rough road      This has been a very interesting week for our foundation.  It began in a very good way when we got notice from our Emory Social Worker that our first apartment patient was going to be released by his medical team on November 30th.  We were so happy for Will that he was finally able to go back home.  It’s been a long, five month journey for him and his wife, Melody.  When Will left the apartment for the last time, he just left the keys on the dining room table, knowing that Bob and Mary would be at the apartment later that evening to begin cleaning it to get ready for our next guest.

Thursday evening…Bob and Mary arrived at the apartment and were absolutely blown away by how clean and tidy the place was.  The Kirkland’s had done a thorough cleaning themselves, washing the sheets and towels, cleaning the bathrooms and kitchen, dusting and vacuuming!  It was spotless.  All we had to do was make up one of the beds.  So we immediately contacted the social workers at all three hospitals and the Georgia Transplant Foundation to let them know the apartment was ready for someone else as early as Friday.

Thursday night, driving back home…Mary got a text from Melody, that the doctor did one more test before releasing Will, and it showed a problem.  Will has to return to the hospital on Monday for further care.  What would happen next?  All Bob and Mary cared about was getting Will back into the apartment, but that is not up to us.  So we left it in God’s hands.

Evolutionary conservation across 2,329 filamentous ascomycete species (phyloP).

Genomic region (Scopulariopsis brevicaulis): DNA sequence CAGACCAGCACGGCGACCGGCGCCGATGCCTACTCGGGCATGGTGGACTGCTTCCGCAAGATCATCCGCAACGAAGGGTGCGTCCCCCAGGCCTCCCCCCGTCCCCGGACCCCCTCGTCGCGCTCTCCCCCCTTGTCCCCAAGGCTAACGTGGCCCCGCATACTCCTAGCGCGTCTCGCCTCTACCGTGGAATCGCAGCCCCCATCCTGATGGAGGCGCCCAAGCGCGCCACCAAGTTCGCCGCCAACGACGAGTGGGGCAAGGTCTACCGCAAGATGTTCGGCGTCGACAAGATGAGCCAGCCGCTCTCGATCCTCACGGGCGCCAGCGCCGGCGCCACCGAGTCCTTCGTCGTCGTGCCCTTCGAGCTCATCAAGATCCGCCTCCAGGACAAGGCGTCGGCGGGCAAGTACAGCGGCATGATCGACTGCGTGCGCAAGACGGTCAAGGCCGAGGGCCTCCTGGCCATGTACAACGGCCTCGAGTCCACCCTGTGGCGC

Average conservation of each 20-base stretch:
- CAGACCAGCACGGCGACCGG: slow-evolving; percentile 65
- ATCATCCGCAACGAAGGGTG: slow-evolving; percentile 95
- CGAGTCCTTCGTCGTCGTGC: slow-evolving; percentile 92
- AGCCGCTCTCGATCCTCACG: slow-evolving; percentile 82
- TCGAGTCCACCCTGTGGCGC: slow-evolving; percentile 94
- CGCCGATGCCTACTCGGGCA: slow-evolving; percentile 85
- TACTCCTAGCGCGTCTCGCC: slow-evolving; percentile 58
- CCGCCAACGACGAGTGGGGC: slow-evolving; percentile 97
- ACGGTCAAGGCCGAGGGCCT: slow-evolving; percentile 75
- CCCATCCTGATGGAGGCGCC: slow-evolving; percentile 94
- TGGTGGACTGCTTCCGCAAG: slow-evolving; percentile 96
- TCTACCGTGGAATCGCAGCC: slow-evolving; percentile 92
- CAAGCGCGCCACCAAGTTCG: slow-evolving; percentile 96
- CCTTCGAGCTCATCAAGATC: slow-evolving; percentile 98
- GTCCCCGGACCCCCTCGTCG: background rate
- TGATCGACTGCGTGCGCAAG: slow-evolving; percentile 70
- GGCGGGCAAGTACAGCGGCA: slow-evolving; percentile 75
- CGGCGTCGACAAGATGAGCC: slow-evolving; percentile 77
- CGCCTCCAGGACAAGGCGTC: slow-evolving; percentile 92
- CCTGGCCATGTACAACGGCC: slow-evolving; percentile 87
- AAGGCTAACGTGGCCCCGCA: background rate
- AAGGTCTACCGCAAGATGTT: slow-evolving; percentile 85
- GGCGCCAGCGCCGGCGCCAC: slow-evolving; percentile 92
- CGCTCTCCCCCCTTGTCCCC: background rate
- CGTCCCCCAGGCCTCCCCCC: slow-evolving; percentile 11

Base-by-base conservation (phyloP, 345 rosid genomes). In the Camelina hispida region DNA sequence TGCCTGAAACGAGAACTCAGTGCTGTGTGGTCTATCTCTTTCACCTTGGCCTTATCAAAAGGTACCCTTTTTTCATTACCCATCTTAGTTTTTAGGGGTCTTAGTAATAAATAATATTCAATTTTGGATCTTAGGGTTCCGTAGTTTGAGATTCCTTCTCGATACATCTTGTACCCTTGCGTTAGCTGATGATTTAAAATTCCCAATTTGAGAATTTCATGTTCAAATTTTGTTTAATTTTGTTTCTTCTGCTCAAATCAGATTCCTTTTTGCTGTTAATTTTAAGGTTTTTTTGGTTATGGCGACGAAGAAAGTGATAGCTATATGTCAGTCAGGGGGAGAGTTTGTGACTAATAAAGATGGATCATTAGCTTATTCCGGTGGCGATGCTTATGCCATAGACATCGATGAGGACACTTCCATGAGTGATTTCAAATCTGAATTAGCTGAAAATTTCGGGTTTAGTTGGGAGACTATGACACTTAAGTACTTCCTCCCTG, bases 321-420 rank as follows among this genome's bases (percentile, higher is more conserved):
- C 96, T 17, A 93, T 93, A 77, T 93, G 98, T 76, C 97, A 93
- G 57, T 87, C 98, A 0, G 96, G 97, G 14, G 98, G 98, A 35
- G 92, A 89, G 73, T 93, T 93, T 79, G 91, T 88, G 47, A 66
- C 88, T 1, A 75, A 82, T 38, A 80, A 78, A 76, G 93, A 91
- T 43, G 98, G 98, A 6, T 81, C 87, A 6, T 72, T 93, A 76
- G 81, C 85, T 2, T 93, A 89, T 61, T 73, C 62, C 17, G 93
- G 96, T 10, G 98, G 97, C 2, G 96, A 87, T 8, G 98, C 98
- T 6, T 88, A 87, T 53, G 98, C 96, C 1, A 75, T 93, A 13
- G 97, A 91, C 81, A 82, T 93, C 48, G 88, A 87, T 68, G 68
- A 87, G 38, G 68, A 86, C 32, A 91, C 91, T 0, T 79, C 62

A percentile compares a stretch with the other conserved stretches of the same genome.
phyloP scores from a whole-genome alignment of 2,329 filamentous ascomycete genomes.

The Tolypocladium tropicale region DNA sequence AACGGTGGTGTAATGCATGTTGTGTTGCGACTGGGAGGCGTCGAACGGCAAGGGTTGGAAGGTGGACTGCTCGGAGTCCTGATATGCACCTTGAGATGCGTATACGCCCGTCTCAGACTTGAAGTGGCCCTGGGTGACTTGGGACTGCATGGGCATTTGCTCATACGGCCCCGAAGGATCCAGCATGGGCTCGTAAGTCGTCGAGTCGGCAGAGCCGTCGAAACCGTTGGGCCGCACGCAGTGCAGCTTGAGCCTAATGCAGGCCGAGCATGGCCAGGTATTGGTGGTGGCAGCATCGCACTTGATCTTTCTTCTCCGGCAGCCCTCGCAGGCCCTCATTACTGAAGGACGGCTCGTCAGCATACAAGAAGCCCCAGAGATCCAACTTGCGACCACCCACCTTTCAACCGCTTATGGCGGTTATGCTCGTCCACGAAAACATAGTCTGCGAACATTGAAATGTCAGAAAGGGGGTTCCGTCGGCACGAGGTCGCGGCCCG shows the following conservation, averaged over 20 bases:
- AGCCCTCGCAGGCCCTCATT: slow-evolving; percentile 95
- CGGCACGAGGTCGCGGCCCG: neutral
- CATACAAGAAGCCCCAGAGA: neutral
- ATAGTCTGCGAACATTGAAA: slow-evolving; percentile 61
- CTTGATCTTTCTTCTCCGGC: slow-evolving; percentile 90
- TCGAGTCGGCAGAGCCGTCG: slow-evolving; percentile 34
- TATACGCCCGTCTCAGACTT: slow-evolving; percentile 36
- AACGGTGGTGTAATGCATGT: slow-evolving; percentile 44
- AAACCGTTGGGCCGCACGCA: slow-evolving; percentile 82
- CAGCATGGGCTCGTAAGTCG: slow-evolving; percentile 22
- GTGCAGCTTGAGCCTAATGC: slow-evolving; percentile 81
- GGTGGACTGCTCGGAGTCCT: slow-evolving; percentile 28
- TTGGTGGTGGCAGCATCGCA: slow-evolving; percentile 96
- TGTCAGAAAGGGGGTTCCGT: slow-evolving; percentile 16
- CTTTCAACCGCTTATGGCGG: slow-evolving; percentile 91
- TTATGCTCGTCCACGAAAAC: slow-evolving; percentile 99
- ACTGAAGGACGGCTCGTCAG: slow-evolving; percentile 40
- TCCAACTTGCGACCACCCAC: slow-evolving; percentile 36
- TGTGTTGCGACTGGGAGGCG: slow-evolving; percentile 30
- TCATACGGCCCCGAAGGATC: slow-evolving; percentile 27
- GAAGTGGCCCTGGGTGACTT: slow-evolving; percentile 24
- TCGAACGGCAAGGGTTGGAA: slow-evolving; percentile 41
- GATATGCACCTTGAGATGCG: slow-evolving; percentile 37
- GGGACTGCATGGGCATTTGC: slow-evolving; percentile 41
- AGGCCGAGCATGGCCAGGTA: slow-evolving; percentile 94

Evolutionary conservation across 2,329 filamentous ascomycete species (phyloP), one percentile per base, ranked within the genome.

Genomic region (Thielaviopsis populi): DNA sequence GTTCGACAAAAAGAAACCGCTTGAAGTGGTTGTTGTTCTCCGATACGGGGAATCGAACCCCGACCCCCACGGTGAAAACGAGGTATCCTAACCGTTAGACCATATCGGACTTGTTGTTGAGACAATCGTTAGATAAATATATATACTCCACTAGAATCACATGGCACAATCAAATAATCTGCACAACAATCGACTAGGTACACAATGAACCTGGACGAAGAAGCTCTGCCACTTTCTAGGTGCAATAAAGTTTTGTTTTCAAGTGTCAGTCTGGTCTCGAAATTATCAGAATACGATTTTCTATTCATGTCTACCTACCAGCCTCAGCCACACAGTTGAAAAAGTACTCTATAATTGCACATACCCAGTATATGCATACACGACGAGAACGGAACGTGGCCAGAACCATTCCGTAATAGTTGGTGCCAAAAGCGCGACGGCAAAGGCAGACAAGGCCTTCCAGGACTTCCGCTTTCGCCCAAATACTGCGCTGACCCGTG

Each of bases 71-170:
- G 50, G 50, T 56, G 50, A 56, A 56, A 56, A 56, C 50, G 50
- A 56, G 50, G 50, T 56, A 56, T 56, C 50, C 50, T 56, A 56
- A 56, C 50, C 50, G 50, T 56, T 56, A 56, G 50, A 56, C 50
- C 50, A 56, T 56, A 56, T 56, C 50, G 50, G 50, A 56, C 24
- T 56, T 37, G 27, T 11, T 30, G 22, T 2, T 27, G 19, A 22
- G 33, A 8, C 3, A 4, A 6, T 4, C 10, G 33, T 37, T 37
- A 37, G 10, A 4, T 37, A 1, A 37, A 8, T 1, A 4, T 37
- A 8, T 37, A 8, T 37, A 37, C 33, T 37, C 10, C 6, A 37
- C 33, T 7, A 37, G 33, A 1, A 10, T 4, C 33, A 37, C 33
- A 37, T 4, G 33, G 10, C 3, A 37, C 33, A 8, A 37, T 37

Friday morning….Mary got a call from the social worker at Emory that she was doing the paper work involved with Georgia Transplant Foundation to allow Will to move back into the apartment.

Friday at noon…Mary got a call from Will and emails from GTF and Emory that everything was approved for Will to move back in.  Praise God!

Friday afternoon….Mary drove back down to the apartment to return the keys to Will.  She arrived before he did, and she brought a little decorated Christmas tree and a couple of other Christmas cheer-type things for the apartment.  Anything to make Will happy!

Will arrive with his mom.  Will looked a little down hearted (who wouldn’t), but he was so happy and relieved to be “back home.”

Our foundation literally exists to help avoid these kinds of circumstances.  In other words, to make this process as worry free as possible for our patients and care givers.  But this was out of our hands.  Fortunately, it was in bigger hands and HE came through.  We have no idea how long Will be there, but he knows that he has a place to live until he is finally released to go back to his new normal.

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